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Fakahatchee Strand Preserve State Park

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Address:
137 Coastline Drive
Copeland, Florida 34137

Phone:
239.695.4593

Hours:
8am-Sundown
Fakahatchee Strand Preserve State Park
The Big Cypress Swamp of southwest Florida is basically a flat, gently sloping limestone plain. During the rainy season (June through September), water flows slowly southward over this plain into the mangrove swamps bordering the Gulf of Mexico. Water also flows below ground through the porous underlying limestone.

In places, limestone has dissolved, forming elongated sloughs or channels, which have accumulated deep organic soils. These channels or sloughs have been colonized by cypress and other trees, creating swamp forests that stand out on the horizon in contrast to the open prairies and pinelands that occupy the sterile veneer of marl soil, which is on top of the remaining limestone. The local term for these linear swamps is "strand."

Fakahatchee Strand is a 75,000-acre wilderness area. Limited access, limited facilities. The wilderness character of the area and the diverse plant and animal life found within the Fakahatchee Strand are what attracts visitors that are seeking an out of the way, beyond the usual type of outdoor experience. Along W. J. Janes Scenic drive are located several old logging roads which visitors are welcome to walk on. Much of the areas natural attractions can be seen along these roads. The Big Cypress Bend Boardwalk located along US 41 is popular with visitors who aren't as adventurous about getting into the wilderness. It offers a half-mile long boardwalk, with interpretive signage, that goes into an original growth cypress forest. Some of the Cypress tress in this area are 6 feet in diameter and 100 feet tall.

Fakahatchee Strand does not have a visitor center, picnic areas, camping or concession facilities. A small map and brochures are available at the Copeland administrative office, just outside near the parking lot, and also at the Big Cypress Bend Boardwalk. The park does offer guided swampwalks November through February, and guided canoe trips will be offered this season. There are approximately 60 miles of hiking opportunities within the Fakahatchee Strand. A brochure specific to these trails will be available in the near future.

Fakahatchee Strand Preserve State Park - History
Through out time there has been human activity and occupation within the Fakahatchee Strand. During prehistoric periods of lower sea levels, when water was in short supply on the peninsula, the sinkholes were very often a focus of activity for Paleo-Indian (ca. 12,000 BC to 6500 BC) and Early Archaic (ca. 6500 BC to 5000 BC) peoples. From about 500 BC to European contact people of the Circum-Glades culture were prevalent in the area.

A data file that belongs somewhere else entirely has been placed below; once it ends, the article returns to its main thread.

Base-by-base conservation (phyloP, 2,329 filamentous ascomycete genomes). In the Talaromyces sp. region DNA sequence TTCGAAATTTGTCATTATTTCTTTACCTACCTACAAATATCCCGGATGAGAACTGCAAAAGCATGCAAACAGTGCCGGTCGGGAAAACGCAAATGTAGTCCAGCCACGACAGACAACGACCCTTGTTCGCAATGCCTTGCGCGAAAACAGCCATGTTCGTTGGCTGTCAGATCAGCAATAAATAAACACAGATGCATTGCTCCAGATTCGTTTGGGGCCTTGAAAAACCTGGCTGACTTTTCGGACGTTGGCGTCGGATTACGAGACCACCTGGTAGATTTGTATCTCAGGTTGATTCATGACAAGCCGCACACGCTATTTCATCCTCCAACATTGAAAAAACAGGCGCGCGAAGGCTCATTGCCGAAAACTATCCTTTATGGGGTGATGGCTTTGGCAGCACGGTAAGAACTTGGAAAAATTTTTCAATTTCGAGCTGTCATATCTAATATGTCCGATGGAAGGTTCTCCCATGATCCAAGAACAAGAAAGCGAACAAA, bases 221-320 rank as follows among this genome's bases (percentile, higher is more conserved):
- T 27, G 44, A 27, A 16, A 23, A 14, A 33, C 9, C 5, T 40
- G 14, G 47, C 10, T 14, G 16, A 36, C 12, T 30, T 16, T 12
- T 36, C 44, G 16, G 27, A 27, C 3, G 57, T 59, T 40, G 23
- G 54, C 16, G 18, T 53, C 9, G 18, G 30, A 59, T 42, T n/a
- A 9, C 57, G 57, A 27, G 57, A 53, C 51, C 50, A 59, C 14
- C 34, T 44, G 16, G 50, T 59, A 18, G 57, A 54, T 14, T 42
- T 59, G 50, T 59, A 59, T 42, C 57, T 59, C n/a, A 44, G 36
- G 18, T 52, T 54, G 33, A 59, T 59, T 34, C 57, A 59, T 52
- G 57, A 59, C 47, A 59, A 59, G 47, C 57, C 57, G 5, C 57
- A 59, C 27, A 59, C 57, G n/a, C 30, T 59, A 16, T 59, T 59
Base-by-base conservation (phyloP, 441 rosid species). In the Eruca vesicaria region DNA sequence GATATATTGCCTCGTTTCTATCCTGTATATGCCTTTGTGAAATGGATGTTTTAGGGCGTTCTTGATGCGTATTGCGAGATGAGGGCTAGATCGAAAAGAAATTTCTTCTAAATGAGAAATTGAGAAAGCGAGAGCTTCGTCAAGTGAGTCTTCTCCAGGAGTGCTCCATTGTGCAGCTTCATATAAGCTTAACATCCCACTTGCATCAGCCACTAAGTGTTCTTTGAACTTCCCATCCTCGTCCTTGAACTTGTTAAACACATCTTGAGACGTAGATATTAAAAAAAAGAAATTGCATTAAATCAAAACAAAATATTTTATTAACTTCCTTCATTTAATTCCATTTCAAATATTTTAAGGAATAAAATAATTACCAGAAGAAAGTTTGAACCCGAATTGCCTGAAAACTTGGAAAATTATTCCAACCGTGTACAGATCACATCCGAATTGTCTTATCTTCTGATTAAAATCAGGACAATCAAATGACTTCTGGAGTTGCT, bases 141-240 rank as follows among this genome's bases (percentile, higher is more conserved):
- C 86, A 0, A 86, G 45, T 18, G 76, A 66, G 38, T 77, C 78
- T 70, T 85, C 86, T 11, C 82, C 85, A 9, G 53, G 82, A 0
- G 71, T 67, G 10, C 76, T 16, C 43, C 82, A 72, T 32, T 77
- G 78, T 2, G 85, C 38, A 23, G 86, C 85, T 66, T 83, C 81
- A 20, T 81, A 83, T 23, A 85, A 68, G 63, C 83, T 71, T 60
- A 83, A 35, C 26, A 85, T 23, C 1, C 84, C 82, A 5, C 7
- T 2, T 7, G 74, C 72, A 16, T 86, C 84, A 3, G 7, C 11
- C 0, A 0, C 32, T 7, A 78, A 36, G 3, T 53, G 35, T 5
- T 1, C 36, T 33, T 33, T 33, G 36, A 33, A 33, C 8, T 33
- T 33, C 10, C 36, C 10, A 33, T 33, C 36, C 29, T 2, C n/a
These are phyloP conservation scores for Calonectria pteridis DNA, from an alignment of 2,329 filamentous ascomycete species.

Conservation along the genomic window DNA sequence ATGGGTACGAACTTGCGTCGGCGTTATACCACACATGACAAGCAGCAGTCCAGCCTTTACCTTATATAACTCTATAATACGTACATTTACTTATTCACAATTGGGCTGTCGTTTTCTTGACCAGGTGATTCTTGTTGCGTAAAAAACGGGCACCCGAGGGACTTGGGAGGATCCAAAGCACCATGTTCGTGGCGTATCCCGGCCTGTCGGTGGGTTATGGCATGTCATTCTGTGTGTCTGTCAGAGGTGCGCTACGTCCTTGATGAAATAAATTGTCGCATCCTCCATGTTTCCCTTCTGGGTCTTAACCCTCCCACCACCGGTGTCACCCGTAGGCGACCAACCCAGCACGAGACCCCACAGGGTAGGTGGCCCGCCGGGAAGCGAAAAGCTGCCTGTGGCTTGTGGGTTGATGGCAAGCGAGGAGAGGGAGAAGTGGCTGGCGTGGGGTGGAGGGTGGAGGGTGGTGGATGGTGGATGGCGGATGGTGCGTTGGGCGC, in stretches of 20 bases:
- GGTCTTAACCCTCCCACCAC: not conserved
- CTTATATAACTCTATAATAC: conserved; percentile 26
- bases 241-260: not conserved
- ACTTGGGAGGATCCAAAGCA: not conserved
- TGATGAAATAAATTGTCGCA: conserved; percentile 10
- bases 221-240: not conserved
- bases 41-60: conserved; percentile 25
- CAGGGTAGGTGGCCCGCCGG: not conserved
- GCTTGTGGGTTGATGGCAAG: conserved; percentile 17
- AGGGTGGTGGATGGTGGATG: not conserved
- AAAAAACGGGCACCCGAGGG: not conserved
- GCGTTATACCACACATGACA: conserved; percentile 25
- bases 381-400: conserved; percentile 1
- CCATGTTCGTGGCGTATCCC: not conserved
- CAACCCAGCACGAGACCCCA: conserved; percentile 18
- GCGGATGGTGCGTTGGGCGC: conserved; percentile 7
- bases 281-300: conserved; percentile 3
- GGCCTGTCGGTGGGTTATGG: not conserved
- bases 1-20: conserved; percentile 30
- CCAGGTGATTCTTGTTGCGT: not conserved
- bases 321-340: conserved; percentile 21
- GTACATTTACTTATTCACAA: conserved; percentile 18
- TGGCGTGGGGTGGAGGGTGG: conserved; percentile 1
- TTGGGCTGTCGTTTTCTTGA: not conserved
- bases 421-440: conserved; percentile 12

Throughout the history of the Glades Culture the basic subsistence pattern of hunting, gathering and fishing seems to have persisted. While other Florida cultures to the north gradually made the transition to agriculture production, people of the Circum-Glades area remained relatively unchanged for about two thousand years. Not only did their subsistence pattern endure, but also their technology changed very little over this long time span.

At the southern tip of the preserve, on a point where the Fakahatchee River and East River empty into the Fakahatchee Bay are the remains of an early pioneer settlement known as Daniel’s Point. This is where John Daniels raised his family and scratched out a living from the early 1900s to the 1940s. Directly across Fakahatchee Bay from Daniels Point existed a settlement of several families on Fakahatchee Island. The settlement was large enough to support its own school. This is where the Daniels’ children went to school.

Beginning in the early 1940s the logging of cypress trees became prevalent in the Big Cypress Swamp. During the period between the early 1940s to the late 1950s the Fakahatchee Strand was also logged for its valuable bald cypress trees. The C.J. Jones Logging Co. was one of the companies involved in this endeavor. Cypress logging was very successful and profitable until the late 1950s. Today remnants of the old logging rail beds (ie.trams) are used as access and hiking trails within the swamp.

The Fakahatchee Strand Preserve State Park - FAQ's
Which trails are the best for hiking?
For first time visitors to the Fakahatchee Strand that would like to “dry hike” we recommend Gate #7 (West Main Tram), and Gate #12 (East Main Tram). Both are ideal to view the cypress mixed hardwood swamp, and you may see wildlife such as bobcats, otters, whitetail deer, and alligators. Of course many of the rare and endangered plants are also viewable from these trails.

What is the best time of year to see the native orchids?
Different species of orchids bloom at different times of the year. Generally, November through February are the best months, and the most comfortable to be in the swamp. We recommend that you make reservations for one of our guided swampwalks to get the best information about the area.

All text and information courtesy of Florida Division of Recreation and Parks & Photographs by Steve Giguere
 
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